2020 NFL Draft Big Board: Bobby Sylvester’s Top 75 Prospects
We are a mere two months from the NFL Draft taking place so you can expect the mock drafts to be flying in any day now. I wanted to start early, however, by publishing my top 75 prospects for April’s draft. Along with watching college football throughout the season, I’ve been hitting the tape especially hard over the past two months for the top prospects who declared. Before we dive into the rankings, let me first tell you about four prospects I’m especially high on compared to other NFL Draft analysts.
Javon Kinlaw (DT – South Carolina): #5 overall, #1 DT
You’ve probably been hearing about this name flying up analyst’s boards the past few weeks. When I noticed it happening I just shrugged and said, “Yeah, well, it’s about time.” The kid is everything you’d possibly look for in a young defensive tackle. At 6’5″, 315 pounds, Kinlaw has elite burst, all the length in the world, he is quick, plays angry but controlled, and has an unbelievable motor. You can expect him to shred up the combine and continue to move from a mid/late first-round pick to a near-lock to be selected within the top 15. Derrick Brown will likely be the first defensive tackle off the board, but if he goes in the top 6, it is possible that Kinlaw could land with Carolina at #7 or Jacksonville at #9 but Indianapolis and Tampa at #13 and #14 are the most likely landing spots for this potential All-Pro defensive tackle.
Tyler Biadasz (IOL – Wisconsin): #19 overall, #1 IOL
I rarely give an interior offensive lineman a first round draft grade so for Biadasz to be ranked within my top 20, in what is clearly one of the best classes in the decade, says a great deal. Yes, he has some areas for improvement but each of them are in easily fixable spots, especially for someone with the intangibles Biadasz is overflowing with. He’ll need to improve his footwork and balance but his football IQ is off the charts and he has an intense work ethic. Most importantly, we are talking about the ultimate bully here. Biadasz is as nasty as you’ll find in this draft class which plays well with his great power in the running game. Biadasz is durable as well and has been an excellent pass protector for Wisconsin through the years. Although many have a second or even third round draft grade on Biadasz, I’m expecting someone in the back half of the first round, perhaps Tennesee, to pull the trigger on this coach’s dream.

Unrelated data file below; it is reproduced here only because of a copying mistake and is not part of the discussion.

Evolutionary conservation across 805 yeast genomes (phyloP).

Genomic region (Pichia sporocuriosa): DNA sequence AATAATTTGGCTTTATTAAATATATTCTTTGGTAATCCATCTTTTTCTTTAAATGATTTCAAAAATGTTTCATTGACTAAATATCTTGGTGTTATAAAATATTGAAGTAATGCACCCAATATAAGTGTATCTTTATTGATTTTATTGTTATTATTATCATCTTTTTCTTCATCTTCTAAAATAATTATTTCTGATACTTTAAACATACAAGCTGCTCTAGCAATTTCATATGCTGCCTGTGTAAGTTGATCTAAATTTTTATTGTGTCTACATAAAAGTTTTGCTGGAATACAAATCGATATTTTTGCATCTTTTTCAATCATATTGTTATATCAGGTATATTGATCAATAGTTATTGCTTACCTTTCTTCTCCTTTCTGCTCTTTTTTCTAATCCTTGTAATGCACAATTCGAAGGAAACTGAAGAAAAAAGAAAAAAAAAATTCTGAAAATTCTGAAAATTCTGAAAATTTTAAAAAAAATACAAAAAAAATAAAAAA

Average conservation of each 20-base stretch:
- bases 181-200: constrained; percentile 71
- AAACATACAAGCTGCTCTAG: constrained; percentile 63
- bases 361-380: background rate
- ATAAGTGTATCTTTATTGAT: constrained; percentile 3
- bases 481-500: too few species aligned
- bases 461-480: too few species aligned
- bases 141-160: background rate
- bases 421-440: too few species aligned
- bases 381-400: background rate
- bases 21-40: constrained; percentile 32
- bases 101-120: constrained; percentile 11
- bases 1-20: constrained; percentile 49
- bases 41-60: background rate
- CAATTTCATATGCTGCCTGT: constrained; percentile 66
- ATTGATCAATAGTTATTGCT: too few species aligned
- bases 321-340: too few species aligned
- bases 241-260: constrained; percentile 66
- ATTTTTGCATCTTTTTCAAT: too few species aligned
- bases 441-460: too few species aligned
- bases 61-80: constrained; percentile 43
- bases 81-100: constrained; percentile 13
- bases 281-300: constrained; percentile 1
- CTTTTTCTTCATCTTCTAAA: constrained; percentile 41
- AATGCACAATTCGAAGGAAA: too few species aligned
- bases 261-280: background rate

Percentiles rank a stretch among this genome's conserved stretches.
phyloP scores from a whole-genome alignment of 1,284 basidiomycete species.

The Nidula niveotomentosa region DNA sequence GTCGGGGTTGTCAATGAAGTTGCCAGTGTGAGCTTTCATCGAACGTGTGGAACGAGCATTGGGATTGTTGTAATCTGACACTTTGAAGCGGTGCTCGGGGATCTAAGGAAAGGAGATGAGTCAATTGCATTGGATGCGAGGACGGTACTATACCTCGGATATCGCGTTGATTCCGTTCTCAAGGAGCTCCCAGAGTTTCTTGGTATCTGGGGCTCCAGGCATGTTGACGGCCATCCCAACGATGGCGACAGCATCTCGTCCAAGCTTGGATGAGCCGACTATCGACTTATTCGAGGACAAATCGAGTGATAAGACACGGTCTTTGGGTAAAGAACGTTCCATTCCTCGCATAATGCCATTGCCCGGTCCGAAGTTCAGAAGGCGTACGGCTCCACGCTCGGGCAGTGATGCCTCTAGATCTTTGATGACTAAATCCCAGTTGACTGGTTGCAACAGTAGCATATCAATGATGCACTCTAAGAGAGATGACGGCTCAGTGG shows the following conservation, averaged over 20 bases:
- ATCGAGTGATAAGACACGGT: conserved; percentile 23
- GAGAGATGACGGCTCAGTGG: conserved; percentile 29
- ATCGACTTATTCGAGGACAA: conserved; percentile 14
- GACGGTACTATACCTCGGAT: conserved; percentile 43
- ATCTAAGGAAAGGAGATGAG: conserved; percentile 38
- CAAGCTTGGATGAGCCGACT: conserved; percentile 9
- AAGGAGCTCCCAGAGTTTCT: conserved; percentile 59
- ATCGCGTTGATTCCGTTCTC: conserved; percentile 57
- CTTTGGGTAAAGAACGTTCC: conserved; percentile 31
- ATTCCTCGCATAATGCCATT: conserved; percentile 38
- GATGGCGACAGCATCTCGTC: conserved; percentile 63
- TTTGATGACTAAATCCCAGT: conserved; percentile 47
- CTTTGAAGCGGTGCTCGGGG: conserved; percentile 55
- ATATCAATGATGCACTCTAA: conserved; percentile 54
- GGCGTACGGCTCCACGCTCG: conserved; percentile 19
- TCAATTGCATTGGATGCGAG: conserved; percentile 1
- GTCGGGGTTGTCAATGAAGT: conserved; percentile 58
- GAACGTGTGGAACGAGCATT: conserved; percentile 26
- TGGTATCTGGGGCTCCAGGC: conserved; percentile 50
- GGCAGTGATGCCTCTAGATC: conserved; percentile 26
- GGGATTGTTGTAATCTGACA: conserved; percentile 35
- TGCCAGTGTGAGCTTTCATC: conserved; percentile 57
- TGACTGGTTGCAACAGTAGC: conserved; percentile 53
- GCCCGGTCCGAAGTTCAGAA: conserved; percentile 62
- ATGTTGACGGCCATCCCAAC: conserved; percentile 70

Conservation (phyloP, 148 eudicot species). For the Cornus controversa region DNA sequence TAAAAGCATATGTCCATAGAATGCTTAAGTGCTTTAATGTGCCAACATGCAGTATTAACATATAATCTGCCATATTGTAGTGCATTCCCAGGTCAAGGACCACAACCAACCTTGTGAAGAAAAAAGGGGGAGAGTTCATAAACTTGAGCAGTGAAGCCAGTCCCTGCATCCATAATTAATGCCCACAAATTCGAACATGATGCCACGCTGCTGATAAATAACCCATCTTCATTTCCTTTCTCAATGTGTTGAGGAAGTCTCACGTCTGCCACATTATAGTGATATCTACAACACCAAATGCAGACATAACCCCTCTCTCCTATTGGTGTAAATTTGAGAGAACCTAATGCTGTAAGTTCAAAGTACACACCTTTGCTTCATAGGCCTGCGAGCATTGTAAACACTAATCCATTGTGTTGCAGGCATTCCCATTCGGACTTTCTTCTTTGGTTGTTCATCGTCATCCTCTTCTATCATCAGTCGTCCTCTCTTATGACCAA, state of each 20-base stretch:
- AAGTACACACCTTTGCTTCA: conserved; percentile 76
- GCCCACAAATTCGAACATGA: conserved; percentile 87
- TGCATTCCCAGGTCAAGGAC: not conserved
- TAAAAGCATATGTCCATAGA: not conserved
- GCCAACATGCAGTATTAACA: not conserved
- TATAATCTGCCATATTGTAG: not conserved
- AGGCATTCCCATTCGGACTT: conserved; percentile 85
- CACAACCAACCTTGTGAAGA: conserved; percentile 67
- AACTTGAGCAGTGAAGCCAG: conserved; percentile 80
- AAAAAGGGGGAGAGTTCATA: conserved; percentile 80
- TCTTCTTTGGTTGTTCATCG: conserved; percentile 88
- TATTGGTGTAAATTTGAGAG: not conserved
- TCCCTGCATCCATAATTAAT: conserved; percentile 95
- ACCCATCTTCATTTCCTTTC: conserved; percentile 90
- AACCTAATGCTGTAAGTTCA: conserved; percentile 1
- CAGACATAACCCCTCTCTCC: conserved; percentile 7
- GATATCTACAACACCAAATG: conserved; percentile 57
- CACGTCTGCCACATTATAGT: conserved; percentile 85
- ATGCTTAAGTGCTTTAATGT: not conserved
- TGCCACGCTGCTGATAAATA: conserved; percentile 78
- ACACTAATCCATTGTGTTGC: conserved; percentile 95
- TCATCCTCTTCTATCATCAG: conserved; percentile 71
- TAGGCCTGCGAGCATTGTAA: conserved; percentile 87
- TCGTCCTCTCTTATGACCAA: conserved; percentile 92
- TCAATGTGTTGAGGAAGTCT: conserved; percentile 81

Donovan Peoples-Jones (WR – Michigan): #32 overall, #7 WR
I mentioned that this draft class is strong and deep but by far the best position in the class is wide receiver. In fact, DVP would have been my #1 wideout in last year’s class if you could just take his profile and transfer it to this time last season. No, he was not especially productive in a lackluster Michigan offense (hello, D.K. Metcalf doubters) but this kid’s tape absolutely glows at times. This is the one position where I first look for what a player can accomplish rather than what he is. Yes, there are lapses in his film, but beyond Jerry Jeudy, he is neck and neck with CeeDee Lamb as having the most potential at the position. It should come as no surprise that he was the top wide receiver recruit in his high school class and I’m expecting NFL teams to fall in love with his all-business demeanor and tremendous playmaking ability. A team like Green Bay might buy into him at pick 30, but he is more likely a 2nd rounder with a team like the Colts at #44 or Jets at #48.
Anthony McFarland Jr. (RB – Maryland): #54 overall, #5 RB
Speaking of former 5-star recruits, McFarland only trailed DeAndre Swift as the nation’s #2 high school running back. McFarland will likely weigh in right around 200 pounds so he’ll never be that short-yardage back and he struggles mightily in pass protection, but Phillip Lindsay is even smaller and let’s not pretend a narrow but springy running back can’t succeed in the NFL. Unlike many of the prospects at his position, he doesn’t have many miles on his legs and could be the classic mid-round back to fall into a starting job eventually after a starter’s injury and never look back. The kid accelerates as well as anyone in the class and is a long-touchdown waiting to happen whether on a cutback or a screen pass out of the backfield. Had he played for a power school and behind one of those great offensive lines, I expect everyone would know his name by now.